I thought of the time I was quite stressed out when buying airline tickets online. This was when my mother passed away suddenly in Manila, and I went online to buy a ticket from Cebu Pacific.
My credit card was rejected, which I found strange. I tried one credit card after another - even my husband's - I think I must have tried about five different cards! Every time I did this, I had to go through the whole exercise, only to be told at the end that my credit card was not accepted.
Finally, I decided to take a taxi directly to the airport, and at the Cebu Pacific counter, was told that one cannot buy a ticket less than 24 hours ahead of the flight.
If such is the case, why can't the computer system immediately say so when a passenger keys in the date on the website, instead of making us go through the whole process, and then rejecting with a stupid reason like "your credit card is not acceptable" or something like that? I imagine that this should be technically possible and quite simple to do.
Also, why can't passengers book tickets within 24 hours of departure? I would imagine that airlines want to sell their seats!
- Sef Lam, Director of Via Vai Travel, Hong Kong
David: Generally speaking, airlines begin executing processes some number of hours before flight departure, which impacts the airline’s ability to provide services through particular channels.
Some airline reservation systems have separate systems for inventory/booking and departure control, so at a defined time point during pre-departure, there is a hand-off of information from one to the other.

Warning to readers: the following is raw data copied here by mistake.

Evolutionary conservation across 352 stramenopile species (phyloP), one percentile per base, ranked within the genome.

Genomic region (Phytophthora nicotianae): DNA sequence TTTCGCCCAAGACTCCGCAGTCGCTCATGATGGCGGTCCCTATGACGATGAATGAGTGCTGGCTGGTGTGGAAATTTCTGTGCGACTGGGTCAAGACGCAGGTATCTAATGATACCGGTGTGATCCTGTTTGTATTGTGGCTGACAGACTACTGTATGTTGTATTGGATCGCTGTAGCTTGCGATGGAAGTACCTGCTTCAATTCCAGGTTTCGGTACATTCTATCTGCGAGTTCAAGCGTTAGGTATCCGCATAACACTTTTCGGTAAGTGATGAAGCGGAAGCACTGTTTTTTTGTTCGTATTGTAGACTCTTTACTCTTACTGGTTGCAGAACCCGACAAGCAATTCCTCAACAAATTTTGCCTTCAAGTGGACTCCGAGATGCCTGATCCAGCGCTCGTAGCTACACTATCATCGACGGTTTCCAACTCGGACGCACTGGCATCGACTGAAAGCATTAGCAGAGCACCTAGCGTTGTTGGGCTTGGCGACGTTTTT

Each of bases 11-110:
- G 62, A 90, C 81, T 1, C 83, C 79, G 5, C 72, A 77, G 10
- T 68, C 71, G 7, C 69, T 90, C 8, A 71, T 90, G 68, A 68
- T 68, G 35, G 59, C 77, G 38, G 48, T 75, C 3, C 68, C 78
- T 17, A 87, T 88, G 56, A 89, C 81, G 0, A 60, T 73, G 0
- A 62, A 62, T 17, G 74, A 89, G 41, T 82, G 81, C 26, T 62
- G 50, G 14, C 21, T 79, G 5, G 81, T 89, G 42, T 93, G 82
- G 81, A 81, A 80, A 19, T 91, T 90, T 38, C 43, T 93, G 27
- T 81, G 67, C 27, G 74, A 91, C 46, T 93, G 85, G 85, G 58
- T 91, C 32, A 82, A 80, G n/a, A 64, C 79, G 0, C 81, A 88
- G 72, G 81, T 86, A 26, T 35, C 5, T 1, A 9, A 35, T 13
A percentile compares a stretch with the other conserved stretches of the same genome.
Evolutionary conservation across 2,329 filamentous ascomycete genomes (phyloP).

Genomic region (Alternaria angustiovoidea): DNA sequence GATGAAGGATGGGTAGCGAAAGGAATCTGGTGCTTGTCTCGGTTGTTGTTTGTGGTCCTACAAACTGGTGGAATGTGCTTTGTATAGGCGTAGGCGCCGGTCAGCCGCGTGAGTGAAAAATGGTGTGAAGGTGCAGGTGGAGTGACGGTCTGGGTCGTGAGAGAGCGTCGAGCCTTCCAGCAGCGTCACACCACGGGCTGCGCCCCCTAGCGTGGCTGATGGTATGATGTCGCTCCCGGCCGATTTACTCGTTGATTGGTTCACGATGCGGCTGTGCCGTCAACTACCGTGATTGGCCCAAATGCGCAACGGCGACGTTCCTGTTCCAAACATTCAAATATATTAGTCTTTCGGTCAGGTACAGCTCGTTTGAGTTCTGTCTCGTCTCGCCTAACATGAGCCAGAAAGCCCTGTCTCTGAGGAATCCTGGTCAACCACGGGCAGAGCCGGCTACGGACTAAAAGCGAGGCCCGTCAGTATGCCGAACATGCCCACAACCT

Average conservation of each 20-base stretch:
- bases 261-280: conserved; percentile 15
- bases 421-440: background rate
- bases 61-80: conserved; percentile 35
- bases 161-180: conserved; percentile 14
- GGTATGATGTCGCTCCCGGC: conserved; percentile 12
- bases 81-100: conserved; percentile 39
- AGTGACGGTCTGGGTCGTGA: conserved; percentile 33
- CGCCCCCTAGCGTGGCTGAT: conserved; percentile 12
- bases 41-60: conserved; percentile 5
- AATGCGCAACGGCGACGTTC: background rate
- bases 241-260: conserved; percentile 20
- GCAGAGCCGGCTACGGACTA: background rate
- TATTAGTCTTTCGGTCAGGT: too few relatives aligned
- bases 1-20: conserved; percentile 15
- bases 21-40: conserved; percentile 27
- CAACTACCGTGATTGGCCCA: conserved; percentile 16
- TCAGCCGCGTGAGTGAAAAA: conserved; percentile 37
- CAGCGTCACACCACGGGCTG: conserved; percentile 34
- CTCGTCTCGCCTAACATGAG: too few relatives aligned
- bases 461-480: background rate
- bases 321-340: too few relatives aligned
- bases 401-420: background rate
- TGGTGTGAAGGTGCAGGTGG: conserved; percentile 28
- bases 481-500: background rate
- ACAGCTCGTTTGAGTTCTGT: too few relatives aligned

This explains why online check-in may no longer be available a few hours before a flight – the passenger name list may already have been transmitted to the departure control system and under operational control at the airport.
This doesn’t, however, explain why an airline wouldn’t be able to sell a ticket at the airport within 24 hours of departure. There could be several reasons for this, including system limitations at the airport, limitations with credit card processing or constraints around the time required for fraud checks, government/security requirements, or the airline’s business rules and policies.
Airlines are generally able to sell tickets up close to the time of departure, and they are certainly motivated to do so. So in this case, there must have been some constraint preventing them from doing so.